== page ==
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Learn more about OpenAPI Specification, an exciting new way to define your APIs.


Please note that you will need version 1.0.39 (or higher) of the cloud-functions/wsk/functions/fn plugin to test this out.

Powered by the Apache OpenWhisk project, IBM Cloud Functions is a serverless, event-driven programming platform designed for developing snippets of code set to perform a specific task. IBM Cloud Function’s ibmcloud fn deploy is a tool for capturing the configuration of a larger IBM Cloud Functions deployment, such as defining a state for all deployed actions, APIs, triggers, rules, and more.

My colleagues and I have been working hard over the last few months to deliver a new way of defining APIs in OpenAPI Specification format to Apache OpenWhisk, and I am excited to announce it is now available in IBM Cloud Functions!

This new feature comes with several advantages, including:

  1. It is the state returned from IBM Cloud Functions when using ibmcloud fn api get $API_NAME, so you are able to effortlessly capture existing manual API deployments for reproducibility, version control, and more.

  2. There is a thriving ecosystem of tools around OpenAPI Specification for doing everything from stub code generation to automated documentation.

Use OpenAPI Specification with ibmcloud fn deploy

OpenAPI Specification is easy to use with ibmcloud fn deploy manifest files. To use the OpenAPI Specification, you need to give a path to the specification to the keyword config under project. Let’s walk through a quick example.

Below is the manifest.yaml:

project:
  config: open_api_spec.json
  packages:
    hello_world_package:
      version: 1.0
      license: Apache-2.0
      actions:
        hello_world:
          function: src/hello.js
          web-export: true

Below is an example OpenAPI Specification. Note that your OpenAPI Specification will be unique to your account/namespace.

{
    "swagger": "2.0",
    "info": {
        "version": "1.0",
        "title": "Hello World API"
    },
    "basePath": "/hello",
    "schemes": [
        "https"
    ],
    "consumes": [
        "application/json"
    ],
    "produces": [
        "application/json"
    ],
    "paths": {
        "/world": {
            "get": {
                "description": "Returns a greeting to the user!",
                "operationId": "hello_world",
                "responses": {
                    "200": {
                        "description": "Returns the greeting.",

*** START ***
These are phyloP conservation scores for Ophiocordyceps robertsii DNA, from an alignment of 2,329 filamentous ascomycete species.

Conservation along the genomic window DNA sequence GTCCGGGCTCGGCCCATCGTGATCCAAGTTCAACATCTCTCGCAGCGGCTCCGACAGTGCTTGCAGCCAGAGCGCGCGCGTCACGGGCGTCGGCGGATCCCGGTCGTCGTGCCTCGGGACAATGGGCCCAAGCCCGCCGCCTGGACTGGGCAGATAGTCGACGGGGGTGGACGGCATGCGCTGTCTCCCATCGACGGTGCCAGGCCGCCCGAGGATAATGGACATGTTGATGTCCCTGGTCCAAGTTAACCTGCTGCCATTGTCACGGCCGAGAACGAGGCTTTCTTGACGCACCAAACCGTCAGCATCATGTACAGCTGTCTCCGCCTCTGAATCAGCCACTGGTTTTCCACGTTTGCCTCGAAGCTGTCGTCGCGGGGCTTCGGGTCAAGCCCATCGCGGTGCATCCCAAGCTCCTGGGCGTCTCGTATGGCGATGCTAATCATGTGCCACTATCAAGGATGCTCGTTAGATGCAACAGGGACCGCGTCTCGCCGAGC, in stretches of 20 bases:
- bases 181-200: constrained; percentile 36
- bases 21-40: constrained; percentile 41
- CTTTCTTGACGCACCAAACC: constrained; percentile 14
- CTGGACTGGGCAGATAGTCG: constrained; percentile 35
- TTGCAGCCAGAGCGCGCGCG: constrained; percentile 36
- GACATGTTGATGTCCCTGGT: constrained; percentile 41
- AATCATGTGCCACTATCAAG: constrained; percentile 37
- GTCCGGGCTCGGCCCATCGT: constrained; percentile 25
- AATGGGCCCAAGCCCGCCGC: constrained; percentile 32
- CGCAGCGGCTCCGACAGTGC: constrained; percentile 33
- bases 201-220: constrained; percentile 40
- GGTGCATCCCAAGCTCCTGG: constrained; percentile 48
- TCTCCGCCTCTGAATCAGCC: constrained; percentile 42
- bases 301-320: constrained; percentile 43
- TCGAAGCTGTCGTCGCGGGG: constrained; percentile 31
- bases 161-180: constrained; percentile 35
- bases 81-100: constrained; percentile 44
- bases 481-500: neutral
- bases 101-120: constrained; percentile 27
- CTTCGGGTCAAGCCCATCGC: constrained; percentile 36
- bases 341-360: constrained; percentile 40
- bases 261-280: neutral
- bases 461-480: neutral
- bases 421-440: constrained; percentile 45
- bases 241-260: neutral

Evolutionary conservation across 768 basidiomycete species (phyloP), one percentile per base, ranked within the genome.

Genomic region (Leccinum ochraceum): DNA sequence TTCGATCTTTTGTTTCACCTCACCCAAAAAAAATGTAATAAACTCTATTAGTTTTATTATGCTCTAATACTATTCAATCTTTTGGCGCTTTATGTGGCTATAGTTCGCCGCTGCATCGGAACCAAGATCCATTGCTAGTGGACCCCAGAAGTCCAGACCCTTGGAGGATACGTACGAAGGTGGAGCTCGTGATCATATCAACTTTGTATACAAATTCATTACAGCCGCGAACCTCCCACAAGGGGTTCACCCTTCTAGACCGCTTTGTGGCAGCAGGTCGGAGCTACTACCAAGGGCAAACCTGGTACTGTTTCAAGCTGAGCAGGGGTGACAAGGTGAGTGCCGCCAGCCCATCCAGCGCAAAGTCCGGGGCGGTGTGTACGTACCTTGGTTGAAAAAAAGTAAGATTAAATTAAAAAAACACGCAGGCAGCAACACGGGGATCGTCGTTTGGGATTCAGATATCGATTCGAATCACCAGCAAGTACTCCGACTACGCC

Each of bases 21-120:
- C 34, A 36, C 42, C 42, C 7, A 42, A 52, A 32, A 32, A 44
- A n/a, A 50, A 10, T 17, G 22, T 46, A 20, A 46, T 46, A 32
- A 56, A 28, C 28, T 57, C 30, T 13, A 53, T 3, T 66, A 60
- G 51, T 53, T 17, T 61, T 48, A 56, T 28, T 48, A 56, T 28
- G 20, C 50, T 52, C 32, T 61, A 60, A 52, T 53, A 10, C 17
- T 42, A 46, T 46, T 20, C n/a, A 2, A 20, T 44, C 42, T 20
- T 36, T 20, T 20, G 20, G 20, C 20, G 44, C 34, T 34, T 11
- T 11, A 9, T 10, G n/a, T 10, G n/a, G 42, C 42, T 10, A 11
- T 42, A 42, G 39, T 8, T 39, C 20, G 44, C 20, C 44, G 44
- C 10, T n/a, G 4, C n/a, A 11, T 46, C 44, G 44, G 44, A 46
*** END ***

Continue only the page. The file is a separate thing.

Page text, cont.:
"schema": {
                            "type": "string"
                        }
                    }
                }
            }
        }

    },
    "x-ibm-configuration": {
    "assembly": {
      "execute": [
        {
          "operation-switch": {
            "case": [
              {
                "operations": [
                  "getHello"
                   ],
                "execute": [
                  {
                    "invoke": {
                      "target-url": "https://openwhisk.ng.bluemix.net/api/some/action/path.http",
                      "verb": "keep"
                    }
                  }
                ]
              }
            ],
            "otherwise": []
          }
        }
      ]
    }
  }
}

There are several elements to discuss:

  1. Under the project.config in the manifest, specification of where the location of the OpenAPI Specification file takes place.

  2. basepath defines the base of the API being defined. So, in this example, all of our API endpoints will be prefaced with /hello.

  3. paths map an API endpoints to the web action processing the request. Using the example above, the path /world receives a request and subsequently invokes the hello_world web action to process the data from the request and return a response to the caller. The endpoint for this API action is located at $YOUR_URL/hello/world, where $YOUR_URL is the URL for your API.

  4. x-ibm-configuration sets up the API Gateway with the necessary values, including the target URL of the action. Note that this can also be used to set up whether cross origin resource sharing can be enabled.

  5. There are more features, including client IDs, clients secrets, and rate limiting. For IBM Cloud, you must use the x-ibm-rate-limit key instead of x-gateway-rate-limit which is used in the open source documentation.

For more information, see the reference documentation.

How to use OpenAPI Specification with existing APIs in IBM Cloud Functions

If you have an existing API, you can start using this feature immediately by getting the existing OpenAPI Specification stored by the API Gateway. To do this, use the ibmcloud fn tool and write the output to a file. For example, an API named “foobar”, defined without an OpenAPI Specification file, can get an OpenAPI Specification through:

ibmcloud fn api get foobar > foobar_openapi_spec.json

You can then add a key/value pair, such as project.config, to point to foobar_openapi_spec.json in the manifest. When both an OpenAPI Specification and a manifest defined API are present, the OpenAPI Specification API takes precedence.

Summary

OpenAPI Specification is an exciting new way of defining your APIs in a format with a rich ecosystem. Don’t forget to check out the Apache OpenWhisk project and sign up for a free IBM Cloud lite account to begin your journey today! Thank you for reading and happy hacking!